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It was generally found that the shepherds used to make and continue, to a large extent, making cheese up on the high pasture, in their mountain huts. The methods used to make the cheese have been similar everywhere.

During the transhumance, they made the cheeses in those places where they were based. In many locations, the milk was collected from the mountain where the shepherd was with his flock and taken to the farmstead for other members of his family to make the cheese using similar tools and procedures to those of the shepherd’s hut. The items used there were sometimes more modern.

It has been more common to make cheese out of ewe’s milk, but the custom of making it using goat’s milk was reported, particularly in Álava. Cheese made out of cow’s milk was made at the farmsteads for the household and to be sold locally, when there was surplus production and prior to it becoming the norm to sell the milk to dairy plants.

At the start of the season, more milk is needed to make the same amount of ewe’s cheese as later on, as the milk becomes and thicker and fatty with the passing of time. Thus, in Triano (B), Ernio (G) and Aldatz y Larraun (N), they said that around six litres of milk were need to prepare a kilogram of cheese early on the year. In the Oiz area and in Orozko-Gorbea (B), they explained that five litres were needed to make a cheese at the start of the season and four litres later; in Nabarniz (B), two litres were used to make a cheese that weighs just over a pound.

In Gipuzkoa, during the first 90 days of production, seven litres were need to make a good kilo of cheese, while only four were needed on the other 90 production days[1].

In the 1920s, P. Lizarralde learnt from the shepherds of Oñati (G) that a good cheese had to meet the following conditions: not sound hollow, not sweat and not be opened. A good cheese had a thin rind and a buttery crumb; a bad one would fall to pieces on the knife and would become worm-eaten with time.

In the early 20th century, it was said that for an ewe to produce good milk, she had to be fed dark grass; but she would need to eat meadow grass for thick and fatty milk. It was thought, and still is today, that the grazing in a sunny area was better than in the shade. Cheese made out of the milk of sheep that grazed on the upland, such as the Urbia (N), Aralar (N and G) and Gorbea (A and B) cheeses, were highly sought after.

In the past, the cheese made up on the high pastureland were kept in caves or even produced there, as was reported in some of our surveys (Gorbea, Ganekogorta-B, Urbia-G and Zuberoa).

On same high pastureland in the Urbia and Urbasa area, it was usual to intensely smoke the cheese and the best way to do so was by burning alder, cherry, birch or similar wood; the important thing was for the wood to be damp as smoke was needed without a flame. That smoking process, which varied in length, turned the cheese first yellow and finally red-black in colour.

Sheep’s cheese making

On the Atlantic side of the watershed and in the northern part at the top of the Mediterranean side, sheep’s cheese was made on the high pastureland. The cheese was sometimes made at the homestead, when the shepherd’s family lived close to the pastureland and it was easy for the milk to be collected after milking; and when the flock was on the winter pastureland down in the valley. Those flocks are mainly made up of Lacha ewes bred for milk, while most of the sheep on the Mediterranean side of the watershed are Rasa or other breeds, kept for breeding and selling meat.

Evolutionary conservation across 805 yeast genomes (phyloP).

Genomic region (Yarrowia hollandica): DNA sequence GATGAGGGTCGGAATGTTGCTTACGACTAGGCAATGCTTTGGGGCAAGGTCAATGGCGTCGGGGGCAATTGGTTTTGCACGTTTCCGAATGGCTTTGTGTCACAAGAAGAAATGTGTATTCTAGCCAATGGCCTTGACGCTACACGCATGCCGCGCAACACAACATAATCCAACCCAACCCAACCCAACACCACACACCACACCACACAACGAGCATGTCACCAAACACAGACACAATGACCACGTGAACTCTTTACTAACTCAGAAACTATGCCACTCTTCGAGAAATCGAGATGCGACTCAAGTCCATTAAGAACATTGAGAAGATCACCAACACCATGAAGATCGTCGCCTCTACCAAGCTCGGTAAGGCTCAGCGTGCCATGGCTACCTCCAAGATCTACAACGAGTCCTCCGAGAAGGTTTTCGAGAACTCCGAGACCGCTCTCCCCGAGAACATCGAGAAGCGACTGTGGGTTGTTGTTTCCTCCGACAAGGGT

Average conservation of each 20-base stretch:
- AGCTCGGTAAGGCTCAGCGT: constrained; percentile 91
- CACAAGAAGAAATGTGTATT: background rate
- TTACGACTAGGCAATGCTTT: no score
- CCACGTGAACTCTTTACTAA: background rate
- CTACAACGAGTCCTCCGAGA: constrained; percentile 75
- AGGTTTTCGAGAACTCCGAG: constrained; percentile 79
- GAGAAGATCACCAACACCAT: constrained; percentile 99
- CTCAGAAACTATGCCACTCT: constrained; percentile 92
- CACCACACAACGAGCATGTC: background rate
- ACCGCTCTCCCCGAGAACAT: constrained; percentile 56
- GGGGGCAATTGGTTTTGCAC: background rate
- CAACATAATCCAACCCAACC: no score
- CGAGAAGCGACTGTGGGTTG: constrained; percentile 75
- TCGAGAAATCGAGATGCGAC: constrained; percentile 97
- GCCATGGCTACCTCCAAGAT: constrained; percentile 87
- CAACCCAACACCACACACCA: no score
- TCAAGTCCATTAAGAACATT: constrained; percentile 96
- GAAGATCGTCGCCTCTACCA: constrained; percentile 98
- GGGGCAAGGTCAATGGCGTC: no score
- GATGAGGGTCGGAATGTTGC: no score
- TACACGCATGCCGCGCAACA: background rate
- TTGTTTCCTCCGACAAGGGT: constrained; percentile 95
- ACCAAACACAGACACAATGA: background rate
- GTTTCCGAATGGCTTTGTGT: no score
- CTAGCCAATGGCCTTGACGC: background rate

The cheese market

Fresh cheese was traditionally sold in the local markets closest to where it was produced and it was also delivered to shops, bars and regular customers. The same was true of the cured cheese, even though it was also sold directly from the pastureland or farmsteads and orders were often placed. These customs still remain today even though there is a trend to sell the cheese to order or for the people to travel to the farmstead and even the markets to buy it.

Contemporary transitions

The introduction of the press to get rid of the whey was an important change in cheese manufacturing and it was found nearly everywhere in the Basque Country by the mid-20th century. Apart from this innovation, the requirement for hygiene measures and the sale of milk to dairy plants led to the disappearance of the wooden tools and their progressive replacement by metallic ones.

Nowadays, cheese is now only made for the household’s use in many places and the milk produced sold to large dairies. It was also generally reported that cheese used to be salted or put in brine, but now salt is added to the milk right from the start, when making the mixture.

  1. Ignacio GALLASTEGUI. “Quesos de oveja” in Munibe, I (1951) pp. 155-157. According to this paper, in 1951 Gipuzkoa Provincial Council had the Fraisoro Cheese-Making School to teach cheese-making techniques. The author espoused the itinerant teaching of cheese-making skills, which has previously been tried out in Oñati, aimed at the local shepherds and livestock farmers, as he complained about the poor production given the raw ingredient was so good. Also see by the same author: “Industrias derivadas de la leche” in Conferencias de la Semana Alavesa Agro-Pecuaria. Vitoria: 1923, pp. 3-28.